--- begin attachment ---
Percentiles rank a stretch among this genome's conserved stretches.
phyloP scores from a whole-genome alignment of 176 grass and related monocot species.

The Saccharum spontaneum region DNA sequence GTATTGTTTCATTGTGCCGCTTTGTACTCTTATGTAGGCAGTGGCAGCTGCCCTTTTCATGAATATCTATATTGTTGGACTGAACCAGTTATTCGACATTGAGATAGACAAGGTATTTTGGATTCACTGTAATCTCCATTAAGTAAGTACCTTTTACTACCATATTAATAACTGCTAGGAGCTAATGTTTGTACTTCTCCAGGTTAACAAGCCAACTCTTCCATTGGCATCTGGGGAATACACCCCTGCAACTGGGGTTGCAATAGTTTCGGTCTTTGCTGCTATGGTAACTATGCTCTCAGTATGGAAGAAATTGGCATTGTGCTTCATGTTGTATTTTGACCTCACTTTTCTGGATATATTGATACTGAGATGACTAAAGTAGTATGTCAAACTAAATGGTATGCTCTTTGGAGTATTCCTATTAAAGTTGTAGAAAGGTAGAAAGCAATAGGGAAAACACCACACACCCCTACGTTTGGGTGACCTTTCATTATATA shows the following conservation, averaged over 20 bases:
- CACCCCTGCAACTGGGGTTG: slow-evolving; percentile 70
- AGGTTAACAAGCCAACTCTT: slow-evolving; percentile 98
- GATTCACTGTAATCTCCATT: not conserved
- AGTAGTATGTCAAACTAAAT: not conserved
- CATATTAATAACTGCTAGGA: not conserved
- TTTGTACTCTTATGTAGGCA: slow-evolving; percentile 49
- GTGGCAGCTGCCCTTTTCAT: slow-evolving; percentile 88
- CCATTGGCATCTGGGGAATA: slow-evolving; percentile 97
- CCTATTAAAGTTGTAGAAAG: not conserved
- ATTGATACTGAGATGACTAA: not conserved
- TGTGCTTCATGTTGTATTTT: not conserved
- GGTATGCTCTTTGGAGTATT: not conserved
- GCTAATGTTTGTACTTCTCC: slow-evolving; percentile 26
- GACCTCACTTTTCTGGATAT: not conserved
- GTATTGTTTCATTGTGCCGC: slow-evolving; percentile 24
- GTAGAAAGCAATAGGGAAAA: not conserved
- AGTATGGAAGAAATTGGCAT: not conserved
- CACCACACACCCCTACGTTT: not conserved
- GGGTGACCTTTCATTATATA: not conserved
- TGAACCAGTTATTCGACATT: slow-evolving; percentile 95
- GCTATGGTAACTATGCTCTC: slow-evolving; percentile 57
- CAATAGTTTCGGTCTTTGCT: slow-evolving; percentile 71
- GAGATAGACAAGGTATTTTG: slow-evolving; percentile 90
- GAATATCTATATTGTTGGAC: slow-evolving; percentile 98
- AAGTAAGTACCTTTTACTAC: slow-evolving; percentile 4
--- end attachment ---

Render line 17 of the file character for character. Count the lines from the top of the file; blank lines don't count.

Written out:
- GACCTCACTTTTCTGGATAT: not conserved